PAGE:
The third essay proposes an external audit blockchain that benefits from the reliability of the auditee’s blockchain records and smart audit procedures that autonomously execute audit procedures on behalf of the auditor. The research question this study aims to answer is: how will blockchain and smart contracts disrupt the audit profession? More specifically, if blockchain is widely adopted across industries, how can auditors leverage blockchain and smart contracts as audit data analytic tools to enhance audit quality? To address this question this study proposes an external audit blockchain supported by smart audit procedures. Blockchain and smart audit procedures have the potential to enhance audit quality and audit reporting and thus help narrow the expectation gap that exists between auditors, financial statement users and regulators by proactively performing audit tests and disseminating their results on the blockchain ledger. A holistic audit framework comprised of on-the-blockchain and off-the-blockchain audit procedures for the revenue account is proposed. The holistic audit framework takes into consideration the revenue risks that blockchain-based audits can potentially address. Additionally, novel functions for the PCAOB to improve their inspection process and issues related to the application of blockchain and smart contracts are discussed.
These three essays aim to inform the debate on the use and impact of technological tools on audit quality. The auditing profession is not immune to technological advances. Accordingly, motivated by the shift in paradigm that the audit profession is experiencing, this dissertation is aimed at providing insights into the evolution of auditing as a result of technology.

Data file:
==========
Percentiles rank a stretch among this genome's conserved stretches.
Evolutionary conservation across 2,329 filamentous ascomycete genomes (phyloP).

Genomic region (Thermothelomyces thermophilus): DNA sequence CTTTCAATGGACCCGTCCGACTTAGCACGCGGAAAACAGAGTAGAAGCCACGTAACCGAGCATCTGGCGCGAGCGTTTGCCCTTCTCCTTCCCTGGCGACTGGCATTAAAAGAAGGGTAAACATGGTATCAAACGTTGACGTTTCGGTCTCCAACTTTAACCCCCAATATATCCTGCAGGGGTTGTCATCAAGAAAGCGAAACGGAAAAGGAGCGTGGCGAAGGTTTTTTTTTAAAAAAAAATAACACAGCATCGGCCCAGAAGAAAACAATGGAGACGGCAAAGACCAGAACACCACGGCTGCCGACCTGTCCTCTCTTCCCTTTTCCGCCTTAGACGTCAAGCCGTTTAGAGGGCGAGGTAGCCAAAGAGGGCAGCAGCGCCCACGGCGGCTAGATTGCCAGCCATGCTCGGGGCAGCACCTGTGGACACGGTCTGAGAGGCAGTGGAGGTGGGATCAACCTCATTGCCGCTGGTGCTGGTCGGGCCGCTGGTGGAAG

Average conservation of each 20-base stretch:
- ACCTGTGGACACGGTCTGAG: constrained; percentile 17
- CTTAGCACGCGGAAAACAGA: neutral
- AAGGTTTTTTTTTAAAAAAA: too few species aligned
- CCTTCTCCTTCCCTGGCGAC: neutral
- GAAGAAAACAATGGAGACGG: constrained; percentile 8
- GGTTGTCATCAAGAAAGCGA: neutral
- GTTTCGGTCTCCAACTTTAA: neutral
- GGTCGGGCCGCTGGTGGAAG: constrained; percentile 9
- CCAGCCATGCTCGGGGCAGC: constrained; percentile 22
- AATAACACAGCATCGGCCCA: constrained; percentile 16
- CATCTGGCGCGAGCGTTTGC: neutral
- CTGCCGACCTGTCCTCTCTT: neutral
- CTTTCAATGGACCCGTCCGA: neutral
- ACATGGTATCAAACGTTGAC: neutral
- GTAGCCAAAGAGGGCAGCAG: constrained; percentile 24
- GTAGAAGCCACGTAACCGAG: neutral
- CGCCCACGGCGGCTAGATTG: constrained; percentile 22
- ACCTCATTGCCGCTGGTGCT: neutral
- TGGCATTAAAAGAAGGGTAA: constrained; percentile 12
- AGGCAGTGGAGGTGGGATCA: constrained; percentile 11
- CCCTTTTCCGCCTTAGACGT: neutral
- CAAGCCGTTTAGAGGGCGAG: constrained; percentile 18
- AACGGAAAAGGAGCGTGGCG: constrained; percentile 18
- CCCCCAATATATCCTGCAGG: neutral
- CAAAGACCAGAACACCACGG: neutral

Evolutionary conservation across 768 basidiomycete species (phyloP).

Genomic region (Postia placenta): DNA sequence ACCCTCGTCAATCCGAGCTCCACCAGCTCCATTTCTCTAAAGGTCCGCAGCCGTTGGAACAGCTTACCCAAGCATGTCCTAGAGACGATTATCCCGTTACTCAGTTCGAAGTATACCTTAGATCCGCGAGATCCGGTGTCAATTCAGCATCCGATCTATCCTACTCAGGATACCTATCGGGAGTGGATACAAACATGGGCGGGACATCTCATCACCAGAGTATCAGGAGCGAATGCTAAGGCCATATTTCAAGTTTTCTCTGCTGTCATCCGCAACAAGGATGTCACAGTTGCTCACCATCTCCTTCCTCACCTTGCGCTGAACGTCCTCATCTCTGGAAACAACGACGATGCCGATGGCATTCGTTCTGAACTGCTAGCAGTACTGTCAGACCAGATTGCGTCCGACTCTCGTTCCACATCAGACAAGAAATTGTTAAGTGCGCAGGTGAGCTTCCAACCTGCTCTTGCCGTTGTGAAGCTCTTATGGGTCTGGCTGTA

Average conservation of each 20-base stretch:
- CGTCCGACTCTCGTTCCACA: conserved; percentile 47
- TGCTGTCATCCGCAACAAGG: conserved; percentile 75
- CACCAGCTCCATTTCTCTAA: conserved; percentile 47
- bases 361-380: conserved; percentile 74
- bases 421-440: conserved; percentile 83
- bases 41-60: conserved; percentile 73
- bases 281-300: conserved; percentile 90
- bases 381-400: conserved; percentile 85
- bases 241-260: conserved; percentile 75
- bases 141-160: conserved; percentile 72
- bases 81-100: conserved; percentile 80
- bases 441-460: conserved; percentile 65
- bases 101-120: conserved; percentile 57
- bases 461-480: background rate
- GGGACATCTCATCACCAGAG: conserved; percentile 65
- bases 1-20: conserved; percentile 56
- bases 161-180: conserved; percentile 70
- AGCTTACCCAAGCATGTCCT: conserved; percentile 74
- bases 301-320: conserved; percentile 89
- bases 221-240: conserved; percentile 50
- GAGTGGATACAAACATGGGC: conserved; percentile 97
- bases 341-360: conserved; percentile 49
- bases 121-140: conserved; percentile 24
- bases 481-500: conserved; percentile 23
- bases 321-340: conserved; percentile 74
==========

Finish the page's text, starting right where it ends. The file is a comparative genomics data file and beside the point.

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Management
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Auditing
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Rutgers University Electronic Theses and Dissertations
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1 online resource (xix, 198 pages) : illustrations
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Includes bibliographical references
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Graduate School - Newark Electronic Theses and Dissertations
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doi:10.7282/t3-fmt3-px02
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ETD doctoral
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Rozario
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Andrea
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Andrea Rozario
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Rutgers University. Graduate School - Newark
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I hereby grant to the Rutgers University Libraries and to my school the non-exclusive right to archive, reproduce and distribute my thesis or dissertation, in whole or in part, and/or my abstract, in whole or in part, in and from an electronic format, subject to the release date subsequently stipulated in this submittal form and approved by my school. I represent and stipulate that the thesis or dissertation and its abstract are my original work, that they do not infringe or violate any rights of others, and that I make these grants as the sole owner of the rights to my thesis or dissertation and its abstract. I represent that I have obtained written permissions, when necessary, from the owner(s) of each third party copyrighted matter to be included in my thesis or dissertation and will supply copies of such upon request by my school. I acknowledge that RU ETD and my school will not distribute my thesis or dissertation or its abstract if, in their reasonable judgment, they believe all such rights have not been secured. I acknowledge that I retain ownership rights to the copyright of my work. I also retain the right to use all or part of this thesis or dissertation in future works, such as articles or books.